Phosphates and Superphosphates
|Infobox on Phosphates and Superphosphates|
|Example of Phosphates and Superphosphates|
|Stowage factor (in m3/t)|
|Humidity / moisture||0% to 2%|
|Ventilation||No special requirements|
|Risk factors||See text|
Phosphates and Superphosphates
Phosphate, salt or ester of phosphoric acid, H3PO4. Because phosphoric acid is tribasic (having three replaceable hydrogen atoms), it forms monophosphate, diphosphate, and triphosphate salts in which one, two, or three of the hydrogens of the acid are replaced, respectively. Because replaceable hydrogens remain in monophosphates and diphosphates, they are sometimes called acid phosphates. The most important inorganic phosphate is calcium phosphate, Ca3(PO4)2. It makes up the larger part of phosphate rock, a mineral that is abundantly distributed throughout the world. Since calcium phosphate is only slightly soluble in water, it is not very suitable as a source of the phosphorus necessary for plant life; however, by treating it with sulfuric acid the soluble calcium acid phosphate known as superphosphate of lime is formed. Other important inorganic phosphates include ammonium phosphate, important as a fertilizer; trisodium phosphate, used in detergents and for softening water; and disodium phosphate, used to some extent in medicine and in preparing baking powders. Various acid phosphates, e.g., those of calcium, magnesium, and sodium, are sometimes present in carbonated beverages. Microcosmic salt, used in certain bead tests in chemical analysis, is sodium ammonium phosphate. Organic phosphates play an important role in metabolism. For example, in the metabolism of sugars (which have hydroxyl groups, -OH, in their molecules), phosphate esters are often formed as an intermediate compound. Formation of these esters is called phosphorylation. Nucleotides are phosphate esters that play an important role in the conservation and use of the energy released in the metabolism of foods in the body; adenosine triphosphate is an important nucleotide. DNA and RNA (see nucleic acid) are complex polymeric organic phosphates.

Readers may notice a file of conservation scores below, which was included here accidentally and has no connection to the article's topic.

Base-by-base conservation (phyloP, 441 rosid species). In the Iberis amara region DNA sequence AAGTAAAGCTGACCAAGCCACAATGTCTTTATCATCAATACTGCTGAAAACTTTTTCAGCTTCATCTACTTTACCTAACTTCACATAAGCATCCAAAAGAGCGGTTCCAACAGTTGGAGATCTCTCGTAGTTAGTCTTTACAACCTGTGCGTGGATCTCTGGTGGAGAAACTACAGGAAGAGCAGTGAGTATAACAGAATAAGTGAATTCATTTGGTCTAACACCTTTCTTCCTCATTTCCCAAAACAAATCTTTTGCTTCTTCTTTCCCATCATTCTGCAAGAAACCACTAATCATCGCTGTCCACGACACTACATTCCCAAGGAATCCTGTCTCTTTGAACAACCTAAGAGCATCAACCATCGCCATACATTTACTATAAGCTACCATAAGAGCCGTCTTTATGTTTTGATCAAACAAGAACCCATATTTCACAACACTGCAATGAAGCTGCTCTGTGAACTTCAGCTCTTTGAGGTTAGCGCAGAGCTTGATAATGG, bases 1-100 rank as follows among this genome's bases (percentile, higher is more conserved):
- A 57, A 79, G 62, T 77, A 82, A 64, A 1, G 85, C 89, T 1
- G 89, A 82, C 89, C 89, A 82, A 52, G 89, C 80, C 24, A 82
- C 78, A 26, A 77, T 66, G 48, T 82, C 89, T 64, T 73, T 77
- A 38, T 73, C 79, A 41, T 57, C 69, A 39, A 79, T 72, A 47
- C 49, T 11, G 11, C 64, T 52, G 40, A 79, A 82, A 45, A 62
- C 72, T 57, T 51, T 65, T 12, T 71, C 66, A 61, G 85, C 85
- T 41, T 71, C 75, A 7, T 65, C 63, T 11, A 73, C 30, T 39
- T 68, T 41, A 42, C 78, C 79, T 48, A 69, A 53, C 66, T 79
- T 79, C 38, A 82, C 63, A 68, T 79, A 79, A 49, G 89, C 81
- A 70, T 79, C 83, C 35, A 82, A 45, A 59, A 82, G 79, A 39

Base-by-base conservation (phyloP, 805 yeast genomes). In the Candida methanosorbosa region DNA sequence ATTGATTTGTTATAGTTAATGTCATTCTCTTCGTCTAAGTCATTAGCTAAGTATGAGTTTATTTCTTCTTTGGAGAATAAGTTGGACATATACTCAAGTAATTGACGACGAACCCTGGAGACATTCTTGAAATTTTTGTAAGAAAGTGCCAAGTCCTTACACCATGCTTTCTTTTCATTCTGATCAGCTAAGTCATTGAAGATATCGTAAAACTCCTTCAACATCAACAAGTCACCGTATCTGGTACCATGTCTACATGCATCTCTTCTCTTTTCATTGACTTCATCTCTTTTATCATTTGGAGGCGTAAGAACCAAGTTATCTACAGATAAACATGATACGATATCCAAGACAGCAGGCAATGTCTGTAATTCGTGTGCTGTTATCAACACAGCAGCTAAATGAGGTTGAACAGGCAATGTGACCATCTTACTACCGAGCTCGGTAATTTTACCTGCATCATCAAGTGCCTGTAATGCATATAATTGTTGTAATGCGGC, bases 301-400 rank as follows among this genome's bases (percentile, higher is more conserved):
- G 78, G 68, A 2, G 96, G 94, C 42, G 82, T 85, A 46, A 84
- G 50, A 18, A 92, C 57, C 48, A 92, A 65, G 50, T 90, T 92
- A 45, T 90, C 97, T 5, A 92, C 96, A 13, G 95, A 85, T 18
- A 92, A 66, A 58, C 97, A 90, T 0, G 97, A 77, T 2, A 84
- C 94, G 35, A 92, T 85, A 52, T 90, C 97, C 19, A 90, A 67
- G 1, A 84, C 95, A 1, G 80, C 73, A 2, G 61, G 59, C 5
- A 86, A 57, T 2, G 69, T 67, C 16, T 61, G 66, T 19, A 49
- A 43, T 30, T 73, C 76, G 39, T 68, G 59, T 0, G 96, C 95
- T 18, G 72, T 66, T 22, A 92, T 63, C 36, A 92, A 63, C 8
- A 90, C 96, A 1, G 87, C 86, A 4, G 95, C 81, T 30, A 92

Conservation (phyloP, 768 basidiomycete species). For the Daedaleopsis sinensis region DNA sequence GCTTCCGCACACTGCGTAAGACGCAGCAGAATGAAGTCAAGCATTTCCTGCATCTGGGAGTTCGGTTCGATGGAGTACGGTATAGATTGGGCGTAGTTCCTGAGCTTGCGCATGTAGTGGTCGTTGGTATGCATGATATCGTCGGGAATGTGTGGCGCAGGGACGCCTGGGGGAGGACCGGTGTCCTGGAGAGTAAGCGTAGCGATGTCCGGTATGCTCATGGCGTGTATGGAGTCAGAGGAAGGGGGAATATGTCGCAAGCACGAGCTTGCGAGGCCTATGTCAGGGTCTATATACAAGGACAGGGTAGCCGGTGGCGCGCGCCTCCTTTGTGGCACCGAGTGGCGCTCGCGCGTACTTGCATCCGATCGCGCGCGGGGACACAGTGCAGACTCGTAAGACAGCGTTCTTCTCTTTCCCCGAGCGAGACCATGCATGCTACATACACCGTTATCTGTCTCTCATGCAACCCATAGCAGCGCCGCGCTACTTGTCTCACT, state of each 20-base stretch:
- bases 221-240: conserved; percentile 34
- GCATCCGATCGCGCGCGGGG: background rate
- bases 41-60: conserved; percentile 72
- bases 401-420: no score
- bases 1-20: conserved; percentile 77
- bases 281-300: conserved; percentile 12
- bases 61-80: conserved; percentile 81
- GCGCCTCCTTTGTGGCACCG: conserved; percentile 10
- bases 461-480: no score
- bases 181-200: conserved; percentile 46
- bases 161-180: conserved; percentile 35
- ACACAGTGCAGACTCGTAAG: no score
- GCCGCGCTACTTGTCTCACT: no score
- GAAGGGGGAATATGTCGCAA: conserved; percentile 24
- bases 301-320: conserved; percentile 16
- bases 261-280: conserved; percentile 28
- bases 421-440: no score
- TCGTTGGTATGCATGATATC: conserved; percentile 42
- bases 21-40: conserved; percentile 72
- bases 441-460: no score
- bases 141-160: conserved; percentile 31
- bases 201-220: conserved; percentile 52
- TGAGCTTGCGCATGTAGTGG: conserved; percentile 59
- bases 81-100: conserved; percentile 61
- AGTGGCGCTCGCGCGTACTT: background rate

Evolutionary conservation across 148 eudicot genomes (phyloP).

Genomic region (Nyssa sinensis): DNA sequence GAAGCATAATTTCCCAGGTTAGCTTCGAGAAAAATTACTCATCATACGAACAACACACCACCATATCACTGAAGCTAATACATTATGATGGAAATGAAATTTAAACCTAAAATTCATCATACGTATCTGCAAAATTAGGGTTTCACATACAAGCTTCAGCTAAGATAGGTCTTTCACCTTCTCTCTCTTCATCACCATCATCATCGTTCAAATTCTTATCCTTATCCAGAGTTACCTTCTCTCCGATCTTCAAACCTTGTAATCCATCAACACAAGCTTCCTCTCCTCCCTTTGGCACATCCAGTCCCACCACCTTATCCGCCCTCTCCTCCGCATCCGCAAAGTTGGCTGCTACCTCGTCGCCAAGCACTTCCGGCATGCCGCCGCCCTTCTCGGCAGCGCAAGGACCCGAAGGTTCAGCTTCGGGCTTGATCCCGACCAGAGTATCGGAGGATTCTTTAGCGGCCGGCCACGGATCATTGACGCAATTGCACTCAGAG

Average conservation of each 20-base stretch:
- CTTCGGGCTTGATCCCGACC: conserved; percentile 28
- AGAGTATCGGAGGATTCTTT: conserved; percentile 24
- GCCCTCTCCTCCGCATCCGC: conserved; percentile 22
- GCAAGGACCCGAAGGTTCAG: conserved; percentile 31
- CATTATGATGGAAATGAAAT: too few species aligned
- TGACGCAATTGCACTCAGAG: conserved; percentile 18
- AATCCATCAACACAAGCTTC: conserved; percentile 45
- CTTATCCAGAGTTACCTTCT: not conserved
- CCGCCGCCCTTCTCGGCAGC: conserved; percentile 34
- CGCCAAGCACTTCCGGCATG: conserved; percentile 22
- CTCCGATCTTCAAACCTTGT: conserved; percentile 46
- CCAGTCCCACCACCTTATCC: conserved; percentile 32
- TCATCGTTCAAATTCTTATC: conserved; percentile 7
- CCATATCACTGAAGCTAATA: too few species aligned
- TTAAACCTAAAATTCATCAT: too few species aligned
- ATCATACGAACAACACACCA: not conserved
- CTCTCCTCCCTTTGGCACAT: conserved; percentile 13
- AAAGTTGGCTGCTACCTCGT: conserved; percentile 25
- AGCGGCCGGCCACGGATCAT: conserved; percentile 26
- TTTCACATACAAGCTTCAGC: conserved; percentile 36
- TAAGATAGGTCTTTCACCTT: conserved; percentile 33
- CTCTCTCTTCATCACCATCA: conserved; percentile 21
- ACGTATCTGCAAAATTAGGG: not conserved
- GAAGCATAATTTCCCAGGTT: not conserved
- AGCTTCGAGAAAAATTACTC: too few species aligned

Phosphates are the naturally occurring form of the element phosphorus, found in many phosphate minerals. In mineralogy and geology, phosphate refers to a rock or ore containing phosphate ions. Inorganic phosphates are mined to obtain phosphorus for use in agriculture and industry.
In ecological terms, because of its important role in biological systems, phosphate is a highly sought after resource. Once used, it is often a limiting nutrient in environments, and its availability may govern the rate of growth of organisms. This is generally true of freshwater environments, whereas nitrogen is more often the limiting nutrient in marine (seawater) environments. Addition of high levels of phosphate to environments and to micro-environments in which it is typically rare can have significant ecological consequences. For example, blooms in the populations of some organisms at the expense of others, and the collapse of populations deprived of resources such as oxygen can occur. In the context of pollution, phosphates are one component of total dissolved solids, a major indicator of water quality, but not all phosphorus is in a molecular form which algae can break down and consume.